man, living at Cricket Flat, six miles
from here, was shot and killed yesterday
evening, by Edwin Carter. The quarrel
arose over La Board accusing Carter of
undue intimacy with La Board's wife.
Two Per Cent Bonds.
Washington, May 28.—1t has been
practically decided to extend the 4 1 ., per
cent loan at 2 per cent, and give the hol
ders of those bonds the necessary ninety
days notice next Monday.
Cardinal Gibbons 111.
Baltimore, May 28.—Cardinal Gib
bons, according to dispatches from Bry
antown, is quite sick at the parochial
residence of St. Mary's church, at that
place, with malarial trouble.
A suit with an artistic cut and fit,
first-class workmanship and linings, can
be had at H. A. Gets, 125 W. Third at.
A Plain Statement!
WE ARE NOT FAKIRS. We announced last
Sunday for the first time our determination to close
out business. We mean just what we say. We don't
tell you that we will sell $20.00 suits for $10.00, or
$15.00 suits for $7.50.
Sell you goods at cost, plus the freight. Our goods
are not auction goods, nor are they old and shopworn.
On the contrary they are all new, and well selected
for the wants of this community.
Is to get our money back. We have never deceived
the public, and we do not propose to begin now. We
are in earnest and do not up this sale merely for
Is genuine. We will tell you no lies. We are not
going to give away our goods, but you can have them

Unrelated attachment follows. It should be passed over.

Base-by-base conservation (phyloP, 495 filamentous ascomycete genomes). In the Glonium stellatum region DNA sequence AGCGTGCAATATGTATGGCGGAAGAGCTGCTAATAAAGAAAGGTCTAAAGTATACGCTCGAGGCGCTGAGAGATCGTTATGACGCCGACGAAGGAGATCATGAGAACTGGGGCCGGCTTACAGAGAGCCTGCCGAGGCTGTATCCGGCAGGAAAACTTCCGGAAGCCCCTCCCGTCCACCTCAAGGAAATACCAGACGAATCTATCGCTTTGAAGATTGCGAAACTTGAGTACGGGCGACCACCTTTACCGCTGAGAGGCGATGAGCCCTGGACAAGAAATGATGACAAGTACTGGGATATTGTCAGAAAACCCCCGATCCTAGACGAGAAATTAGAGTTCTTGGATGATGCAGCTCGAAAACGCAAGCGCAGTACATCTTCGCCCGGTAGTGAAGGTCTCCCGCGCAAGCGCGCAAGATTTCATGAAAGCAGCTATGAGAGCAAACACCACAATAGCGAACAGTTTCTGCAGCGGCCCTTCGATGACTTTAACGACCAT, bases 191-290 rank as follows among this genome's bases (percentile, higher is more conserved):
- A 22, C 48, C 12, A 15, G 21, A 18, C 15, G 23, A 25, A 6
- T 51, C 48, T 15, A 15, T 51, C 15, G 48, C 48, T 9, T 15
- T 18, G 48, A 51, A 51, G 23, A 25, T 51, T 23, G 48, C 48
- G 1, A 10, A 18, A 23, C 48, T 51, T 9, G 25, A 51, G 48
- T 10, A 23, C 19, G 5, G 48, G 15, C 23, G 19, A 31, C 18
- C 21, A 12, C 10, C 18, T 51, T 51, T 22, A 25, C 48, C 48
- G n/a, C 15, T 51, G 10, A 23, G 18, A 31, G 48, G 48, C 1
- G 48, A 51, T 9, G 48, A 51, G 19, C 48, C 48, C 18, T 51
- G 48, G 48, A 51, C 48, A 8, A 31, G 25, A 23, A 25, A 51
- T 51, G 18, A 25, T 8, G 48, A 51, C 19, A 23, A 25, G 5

shorn of all profit. So now is youf time for goods
at Cost.
(Under U. S. Hotel).
Of Personal Interest to Everyone Who
Wishes to be Well Dressed.
If you have your clothes made to order come and see us. We will surely please
you and charge you
Only ex Price.
No. 113 South Spring Street, Adjoining Nadeau Hotel.
The Mutual life Insurance Conpjr
Because it is the OLDEST active Life Insurance Company in the UNITED
STATES and has done the most good.
It ia the LARGEST and STRONGEST company in THE WORLD. Ita assets
exceeding one hundred and fifty millions of dollars.
It has paid in dividends alone over eighty-five millions of dollars; an amount
greater than the total dividends of the next two largest companies in the world.
It has paid more Cash surrender values to its retiring members than any
other company.
Its total payments to policy holders exceed the combined payments of the
next two largest companies in the world.
It has more Insurance in force in the United States than any other company,
and haa more policies in force in the State of California than the next two largest
From organization to January, 1891, it has paid back in cash to its members
and now holds securely invested for future payment $451,370,159, OVER SIXTY
TWO MILLIONB OF DOLLARS MORE than ever received from them, besides
paying all taxes and expenses for the past forty-eight yearß. A record not even
remotely approached by any other company.
It issues every legitimate contract connected with human life and its policies
are the most liberal and profitable known to underwriting.
For rates or description of the company's bonds, consols, and investment
securities, or life and endowment policies, address, giving date Ot birth,
Southern Department, Pacific Coast Agency, Los Angeles, C/luv.,
214 South Broadway. Telephone 28.
ALBERT D. THOMAS, Manager. GEO. A. DOBINBON, Local Aanr„
-nations Wanted, Houses an*
Booms to Bent, Bale Motto*.
Business Chance* and Profssi
slonsl Cards, see 3d Page.